Nicolas Harlay de Sancy built a château on the former lands of Saint-Victor abbey at the start of the 17th century. This was still incomplete in 1616, when it was sold to Charles de Valois (1573–1650), count of Auvergne then duke of Angoulême (1619), illegitimate son of Charles IX of France by Marie Touchet. de Valois completed the château around 1640, notably building the enclosing wall (1623) and the two wings. On his death in 1650 the estate passed to his granddaughter, wife of Louis, Duke of Joyeuse.
In 1718, the estate was bought by Samuel-Jacques Bernard (1686-1753), son of the financier Samuel Bernard, who commissioned the woodwork in the salon Régence. He then sold it to Germain Louis Chauvelin in 1731, who in 1762 sold it in turn to François Marie Peyrenc de Moras. She left it to her great-niece Anne Marie de Merle de Beauchamps in 1771 - Anne Marie was daughter of an ambassador to the king of Portugal and wife of Pierre Paul Gilbert des Voisins, président to the parlement de Paris. She and her husband sold it to the comte de Provence in 1776.
It was confiscated as national property on the French Revolution and sold on 9 November 1797 to Paul Barras. Later, Barras was exiled to Belgium and sold the château, in 1801, to général Moreau. In 1804, after Moreau's arrest, Napoleon I bought the château via Fouché and in 1805 granted it to maréchal Berthier, prince of Wagram. Berthier spent much money embellishing it, expanding the library, the galerie des Batailles, the salon de l'Empereur and the salon des Huissiers. He also built two more pavilions and the entrance gate across the road. He enlarged the estate to make it the best hunting-ground in the French Empire and gave grand festivals there. His son Napoléon Berthier expanded the library, which included over 3,000 works.
The last prince of Wagram, Alexandre Louis Philippe Marie Berthier, died without issue in 1918, leaving Grosbois to his sister, the princesse de la Tour d’Auvergne, and to his nephew, prince Godefroy de la Tour d’Auvergne. In 1962, René Ballière bought the estate to set up a training centre for racehorses.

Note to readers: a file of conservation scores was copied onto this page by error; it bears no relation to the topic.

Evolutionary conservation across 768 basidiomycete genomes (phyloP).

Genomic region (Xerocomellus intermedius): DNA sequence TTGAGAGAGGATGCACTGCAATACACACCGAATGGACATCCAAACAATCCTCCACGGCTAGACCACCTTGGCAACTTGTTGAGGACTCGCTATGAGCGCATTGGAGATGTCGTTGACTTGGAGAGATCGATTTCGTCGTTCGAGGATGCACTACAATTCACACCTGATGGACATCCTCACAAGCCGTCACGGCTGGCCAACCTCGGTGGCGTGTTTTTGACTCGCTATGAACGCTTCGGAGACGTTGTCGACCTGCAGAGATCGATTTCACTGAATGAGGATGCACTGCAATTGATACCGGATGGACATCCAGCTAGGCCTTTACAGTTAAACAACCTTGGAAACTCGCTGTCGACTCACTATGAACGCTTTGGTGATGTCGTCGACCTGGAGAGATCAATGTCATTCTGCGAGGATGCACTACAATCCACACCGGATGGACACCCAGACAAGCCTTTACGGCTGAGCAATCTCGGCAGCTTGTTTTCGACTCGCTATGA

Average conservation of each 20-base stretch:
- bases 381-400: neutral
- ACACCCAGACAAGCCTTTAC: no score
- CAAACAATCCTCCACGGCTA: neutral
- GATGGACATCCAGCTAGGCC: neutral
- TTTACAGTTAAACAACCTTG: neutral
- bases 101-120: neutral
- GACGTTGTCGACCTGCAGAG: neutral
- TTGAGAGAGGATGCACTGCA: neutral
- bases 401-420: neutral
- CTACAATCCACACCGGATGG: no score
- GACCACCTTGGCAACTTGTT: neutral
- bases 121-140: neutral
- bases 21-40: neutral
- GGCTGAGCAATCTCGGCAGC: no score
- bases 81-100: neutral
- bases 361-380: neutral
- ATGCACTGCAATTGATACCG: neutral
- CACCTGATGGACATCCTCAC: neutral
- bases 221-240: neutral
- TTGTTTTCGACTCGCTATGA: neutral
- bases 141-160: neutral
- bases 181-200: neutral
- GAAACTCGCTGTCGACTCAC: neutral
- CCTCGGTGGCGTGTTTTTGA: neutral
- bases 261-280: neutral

Designed by an unknown architect, the château de Grosbois is clearly influenced by those designed by Jacques Androuet du Cerceau. On a U plan, it is made up of a central wing curved into an exedra, flanked by two pavilions of the same height and by two lower wings at right angles. It is built on a rectangular platform in the middle of a once water-filled moat, now dry. It is reached by three bridges.References:
Kroměříž stands on the site of an earlier ford across the River Morava. The gardens and castle of Kroměříž are an exceptionally complete and well-preserved example of a European Baroque princely residence and its gardens and described as a UNESCO World Heritage Site.
The first residence on the site was founded by bishop Stanislas Thurzo in 1497. The building was in a Late Gothic style, with a modicum of Renaissance detail. During the Thirty Years' War, the castle was sacked by the Swedish army (1643).
It was not until 1664 that a bishop from the powerful Liechtenstein family charged architect Filiberto Lucchese with renovating the palace in a Baroque style. The chief monument of Lucchese's work in Kroměříž is the Pleasure Garden in front of the castle. Upon Lucchese's death in 1666, Giovanni Pietro Tencalla completed his work on the formal garden and had the palace rebuilt in a style reminiscent of the Turinese school to which he belonged.
After the castle was gutted by a major fire in March 1752, Bishop Hamilton commissioned two leading imperial artists, Franz Anton Maulbertsch and Josef Stern, arrived at the residence in order to decorate the halls of the palace with their works. In addition to their paintings, the palace still houses an art collection, generally considered the second finest in the country, which includes Titian's last mythological painting, The Flaying of Marsyas. The largest part of the collection was acquired by Bishop Karel in Cologne in 1673. The palace also contains an outstanding musical archive and a library of 33,000 volumes.
UNESCO lists the palace and garden among the World Heritage Sites. As the nomination dossier explains, 'the castle is a good but not outstanding example of a type of aristocratic or princely residence that has survived widely in Europe. The Pleasure Garden, by contrast, is a very rare and largely intact example of a Baroque garden'. Apart from the formal parterres there is also a less formal nineteenth-century English garden, which sustained damage during floods in 1997.
Interiors of the palace were extensively used by Miloš Forman as a stand-in for Vienna's Hofburg Imperial Palace during filming of Amadeus (1984), based on the life of Wolfgang Amadeus Mozart, who actually never visited Kroměříž. The main audience chamber was also used in the film Immortal Beloved (1994), in the piano concerto scene.